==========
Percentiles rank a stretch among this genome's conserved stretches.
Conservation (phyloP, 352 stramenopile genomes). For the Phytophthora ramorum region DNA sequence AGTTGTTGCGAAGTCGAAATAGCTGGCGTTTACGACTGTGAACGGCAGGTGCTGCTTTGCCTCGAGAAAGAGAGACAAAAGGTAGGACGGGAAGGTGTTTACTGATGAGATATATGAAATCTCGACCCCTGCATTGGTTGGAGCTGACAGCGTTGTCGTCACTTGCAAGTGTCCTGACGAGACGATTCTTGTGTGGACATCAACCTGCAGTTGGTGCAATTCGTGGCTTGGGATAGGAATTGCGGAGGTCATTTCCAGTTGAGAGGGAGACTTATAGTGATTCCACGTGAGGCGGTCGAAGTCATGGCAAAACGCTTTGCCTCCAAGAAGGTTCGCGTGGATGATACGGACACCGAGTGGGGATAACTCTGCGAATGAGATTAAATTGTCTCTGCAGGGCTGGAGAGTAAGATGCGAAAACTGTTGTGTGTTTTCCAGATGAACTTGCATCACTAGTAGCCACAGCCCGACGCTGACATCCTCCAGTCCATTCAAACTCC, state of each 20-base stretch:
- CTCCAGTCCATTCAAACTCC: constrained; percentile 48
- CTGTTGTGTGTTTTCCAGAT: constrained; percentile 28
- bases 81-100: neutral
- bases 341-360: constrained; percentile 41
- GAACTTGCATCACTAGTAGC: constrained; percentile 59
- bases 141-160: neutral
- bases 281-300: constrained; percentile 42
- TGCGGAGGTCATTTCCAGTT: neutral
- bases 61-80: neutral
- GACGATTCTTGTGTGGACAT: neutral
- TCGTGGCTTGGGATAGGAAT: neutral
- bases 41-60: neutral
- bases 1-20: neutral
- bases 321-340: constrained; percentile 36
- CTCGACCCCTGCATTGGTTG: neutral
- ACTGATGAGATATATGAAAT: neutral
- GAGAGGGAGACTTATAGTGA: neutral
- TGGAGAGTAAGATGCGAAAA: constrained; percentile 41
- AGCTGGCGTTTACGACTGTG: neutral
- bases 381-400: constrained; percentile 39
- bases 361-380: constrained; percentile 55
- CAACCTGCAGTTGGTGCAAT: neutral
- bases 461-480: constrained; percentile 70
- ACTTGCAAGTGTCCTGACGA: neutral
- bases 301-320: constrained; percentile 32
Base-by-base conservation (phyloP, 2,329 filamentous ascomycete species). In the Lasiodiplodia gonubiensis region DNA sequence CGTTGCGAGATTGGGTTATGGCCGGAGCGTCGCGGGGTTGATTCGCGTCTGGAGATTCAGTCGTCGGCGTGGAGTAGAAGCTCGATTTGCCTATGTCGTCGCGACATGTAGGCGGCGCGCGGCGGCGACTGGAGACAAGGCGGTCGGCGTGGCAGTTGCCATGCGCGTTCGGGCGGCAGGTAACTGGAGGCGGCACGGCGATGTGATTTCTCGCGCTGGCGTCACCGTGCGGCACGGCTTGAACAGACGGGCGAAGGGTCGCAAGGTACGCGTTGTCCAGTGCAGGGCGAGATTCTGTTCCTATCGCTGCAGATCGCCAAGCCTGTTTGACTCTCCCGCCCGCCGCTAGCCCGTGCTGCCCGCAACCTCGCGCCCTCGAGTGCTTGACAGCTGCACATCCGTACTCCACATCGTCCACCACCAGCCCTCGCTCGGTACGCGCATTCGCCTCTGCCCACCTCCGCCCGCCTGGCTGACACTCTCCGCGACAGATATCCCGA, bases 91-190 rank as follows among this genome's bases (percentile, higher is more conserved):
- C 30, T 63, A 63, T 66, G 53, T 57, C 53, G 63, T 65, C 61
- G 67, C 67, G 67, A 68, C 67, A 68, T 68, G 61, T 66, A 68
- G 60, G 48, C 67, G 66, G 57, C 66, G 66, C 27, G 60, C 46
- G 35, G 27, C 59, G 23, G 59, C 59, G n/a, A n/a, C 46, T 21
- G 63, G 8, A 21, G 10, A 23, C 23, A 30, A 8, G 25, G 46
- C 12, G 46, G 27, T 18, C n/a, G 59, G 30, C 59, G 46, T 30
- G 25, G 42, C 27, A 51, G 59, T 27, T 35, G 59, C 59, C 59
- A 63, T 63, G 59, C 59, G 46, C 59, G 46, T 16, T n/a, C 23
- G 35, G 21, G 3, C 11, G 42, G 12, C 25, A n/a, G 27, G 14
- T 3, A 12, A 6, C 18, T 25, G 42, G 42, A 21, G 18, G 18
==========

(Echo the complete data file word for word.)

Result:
Percentiles rank a stretch among this genome's conserved stretches.
Conservation (phyloP, 352 stramenopile genomes). For the Phytophthora ramorum region DNA sequence AGTTGTTGCGAAGTCGAAATAGCTGGCGTTTACGACTGTGAACGGCAGGTGCTGCTTTGCCTCGAGAAAGAGAGACAAAAGGTAGGACGGGAAGGTGTTTACTGATGAGATATATGAAATCTCGACCCCTGCATTGGTTGGAGCTGACAGCGTTGTCGTCACTTGCAAGTGTCCTGACGAGACGATTCTTGTGTGGACATCAACCTGCAGTTGGTGCAATTCGTGGCTTGGGATAGGAATTGCGGAGGTCATTTCCAGTTGAGAGGGAGACTTATAGTGATTCCACGTGAGGCGGTCGAAGTCATGGCAAAACGCTTTGCCTCCAAGAAGGTTCGCGTGGATGATACGGACACCGAGTGGGGATAACTCTGCGAATGAGATTAAATTGTCTCTGCAGGGCTGGAGAGTAAGATGCGAAAACTGTTGTGTGTTTTCCAGATGAACTTGCATCACTAGTAGCCACAGCCCGACGCTGACATCCTCCAGTCCATTCAAACTCC, state of each 20-base stretch:
- CTCCAGTCCATTCAAACTCC: constrained; percentile 48
- CTGTTGTGTGTTTTCCAGAT: constrained; percentile 28
- bases 81-100: neutral
- bases 341-360: constrained; percentile 41
- GAACTTGCATCACTAGTAGC: constrained; percentile 59
- bases 141-160: neutral
- bases 281-300: constrained; percentile 42
- TGCGGAGGTCATTTCCAGTT: neutral
- bases 61-80: neutral
- GACGATTCTTGTGTGGACAT: neutral
- TCGTGGCTTGGGATAGGAAT: neutral
- bases 41-60: neutral
- bases 1-20: neutral
- bases 321-340: constrained; percentile 36
- CTCGACCCCTGCATTGGTTG: neutral
- ACTGATGAGATATATGAAAT: neutral
- GAGAGGGAGACTTATAGTGA: neutral
- TGGAGAGTAAGATGCGAAAA: constrained; percentile 41
- AGCTGGCGTTTACGACTGTG: neutral
- bases 381-400: constrained; percentile 39
- bases 361-380: constrained; percentile 55
- CAACCTGCAGTTGGTGCAAT: neutral
- bases 461-480: constrained; percentile 70
- ACTTGCAAGTGTCCTGACGA: neutral
- bases 301-320: constrained; percentile 32
Base-by-base conservation (phyloP, 2,329 filamentous ascomycete species). In the Lasiodiplodia gonubiensis region DNA sequence CGTTGCGAGATTGGGTTATGGCCGGAGCGTCGCGGGGTTGATTCGCGTCTGGAGATTCAGTCGTCGGCGTGGAGTAGAAGCTCGATTTGCCTATGTCGTCGCGACATGTAGGCGGCGCGCGGCGGCGACTGGAGACAAGGCGGTCGGCGTGGCAGTTGCCATGCGCGTTCGGGCGGCAGGTAACTGGAGGCGGCACGGCGATGTGATTTCTCGCGCTGGCGTCACCGTGCGGCACGGCTTGAACAGACGGGCGAAGGGTCGCAAGGTACGCGTTGTCCAGTGCAGGGCGAGATTCTGTTCCTATCGCTGCAGATCGCCAAGCCTGTTTGACTCTCCCGCCCGCCGCTAGCCCGTGCTGCCCGCAACCTCGCGCCCTCGAGTGCTTGACAGCTGCACATCCGTACTCCACATCGTCCACCACCAGCCCTCGCTCGGTACGCGCATTCGCCTCTGCCCACCTCCGCCCGCCTGGCTGACACTCTCCGCGACAGATATCCCGA, bases 91-190 rank as follows among this genome's bases (percentile, higher is more conserved):
- C 30, T 63, A 63, T 66, G 53, T 57, C 53, G 63, T 65, C 61
- G 67, C 67, G 67, A 68, C 67, A 68, T 68, G 61, T 66, A 68
- G 60, G 48, C 67, G 66, G 57, C 66, G 66, C 27, G 60, C 46
- G 35, G 27, C 59, G 23, G 59, C 59, G n/a, A n/a, C 46, T 21
- G 63, G 8, A 21, G 10, A 23, C 23, A 30, A 8, G 25, G 46
- C 12, G 46, G 27, T 18, C n/a, G 59, G 30, C 59, G 46, T 30
- G 25, G 42, C 27, A 51, G 59, T 27, T 35, G 59, C 59, C 59
- A 63, T 63, G 59, C 59, G 46, C 59, G 46, T 16, T n/a, C 23
- G 35, G 21, G 3, C 11, G 42, G 12, C 25, A n/a, G 27, G 14
- T 3, A 12, A 6, C 18, T 25, G 42, G 42, A 21, G 18, G 18